The moon behind the fireflies transitions seamlessly into the moon behind a little egg, and we’ve entered Carle’s most well-known story, “The Very Hungry Caterpillar.”

Kids started giggling watching the caterpillar squiggle around. The giggles turned into peals of laughter when the caterpillar grew into a big fat roly-poly caterpillar. Without his making a single sound, we all fall in love with the caterpillar.

Spoiler alert: The caterpillar becomes a butterfly. We know it’s coming, but still, there’s a sense of suspense waiting for the cocoon to open. And what a beautiful butterfly it was!

An audio voiceover at the beginning of the show warned that adults who don’t turn off their phones may be given a time-out. As with all other SCT plays, no photography or video recording is permitted. But at the end of the show, the actors walked onstage with Brown Bear and the Caterpillar and invited everyone to take as many pictures as they wanted, hashtags included. Brilliant marketing strategy, really.

After the show, we asked the three actors which animal from the play was their favorite. Emmanuel Elpenord’s favorite: the octopus, because it spins and swirls. Spencer Wolfe’s favorite: the pelican, who is silly and fun and eats a fish. Kirsty Sadler’s favorite: the white dog, because it’s so cute. My 7-year-old decided his favorite was: “All of them.”

The bottom line: This is the terrific first show for toddlers and preschoolers that will (hopefully) bridge their love of Eric Carle books to a love of theater. Bright colors, fun animals and less than an hour long: perfect!

If you go...

When:The Very Hungry Caterpillar Show” runs through Oct. 21. Check the website for American Sign Language, audio-described and sensory-friendly performance dates.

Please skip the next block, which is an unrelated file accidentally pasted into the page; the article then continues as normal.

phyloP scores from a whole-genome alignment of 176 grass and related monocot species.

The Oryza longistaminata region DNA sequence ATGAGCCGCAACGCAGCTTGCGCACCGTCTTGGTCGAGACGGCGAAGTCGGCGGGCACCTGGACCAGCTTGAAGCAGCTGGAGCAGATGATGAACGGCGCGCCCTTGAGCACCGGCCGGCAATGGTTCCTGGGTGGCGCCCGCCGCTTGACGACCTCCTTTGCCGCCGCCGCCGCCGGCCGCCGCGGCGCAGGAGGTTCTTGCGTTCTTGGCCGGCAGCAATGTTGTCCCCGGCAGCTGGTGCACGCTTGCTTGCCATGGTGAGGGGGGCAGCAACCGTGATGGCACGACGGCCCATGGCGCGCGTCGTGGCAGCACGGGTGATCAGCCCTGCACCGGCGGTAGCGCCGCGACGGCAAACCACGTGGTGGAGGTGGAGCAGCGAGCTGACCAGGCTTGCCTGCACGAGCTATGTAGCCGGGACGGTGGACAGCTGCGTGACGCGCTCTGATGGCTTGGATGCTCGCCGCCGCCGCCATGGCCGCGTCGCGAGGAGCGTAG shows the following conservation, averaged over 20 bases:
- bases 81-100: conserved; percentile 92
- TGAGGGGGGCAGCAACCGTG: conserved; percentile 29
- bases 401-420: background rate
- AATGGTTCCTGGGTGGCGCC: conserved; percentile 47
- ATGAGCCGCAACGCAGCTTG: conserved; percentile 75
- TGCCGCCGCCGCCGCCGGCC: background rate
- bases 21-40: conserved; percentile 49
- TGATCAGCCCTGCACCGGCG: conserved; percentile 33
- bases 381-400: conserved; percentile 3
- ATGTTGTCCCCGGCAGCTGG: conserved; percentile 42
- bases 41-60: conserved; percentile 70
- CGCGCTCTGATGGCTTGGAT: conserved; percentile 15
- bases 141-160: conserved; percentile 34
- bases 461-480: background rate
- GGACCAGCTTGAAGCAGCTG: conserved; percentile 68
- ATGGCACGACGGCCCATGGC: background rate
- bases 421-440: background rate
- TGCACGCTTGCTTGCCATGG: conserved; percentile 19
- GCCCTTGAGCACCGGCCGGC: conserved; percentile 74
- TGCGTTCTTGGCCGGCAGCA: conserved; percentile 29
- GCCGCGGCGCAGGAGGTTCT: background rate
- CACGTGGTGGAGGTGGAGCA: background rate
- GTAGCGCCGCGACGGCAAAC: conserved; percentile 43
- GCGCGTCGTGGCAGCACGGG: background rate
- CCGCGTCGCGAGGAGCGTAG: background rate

Where:  Seattle Children's Theatre at Seattle Center, 201 Thomas St., Seattle. The performance takes place in the Charlotte Martin Theater (the big one) where there are no bad seats.

Cost: Tickets are $20–$40, plus a $4 processing fee and $1 facility feeTickets can be spendy for a family, but SCT offers various discounts. Rush tickets are half-price one hour before the show, based on availability. We saw a Saturday afternoon performance, and there were plenty of open seats.

Age recommendation: SCT recommends the show for ages 3 and up. It’s a great experience for little kids, but school-age kids may find the pace slow.

Run time: 55 minutes, no intermission.

Parents should know: Snacks are available for purchase before and after the show in the lobby; no food is allowed in the theater. Get there early to try out the photo op station and coloring activity in the lobby. Pick up a booster seat at the entrance to the theater so short patrons have a better view.

You can download an active audience guide filled with information about the makings of the play and related activities for kids. The type is dense; it’s meant for parents to leaf through, not the preschoolers.

Parking: Try street parking or one of the surface lots in the neighborhood. The theater is most easily accessed from the west side of Seattle Center.

Nearby fun: Check out ParentMap’s guide to Seattle Center and don't miss the fantastic Artists at Play playground on the east side of the Armory.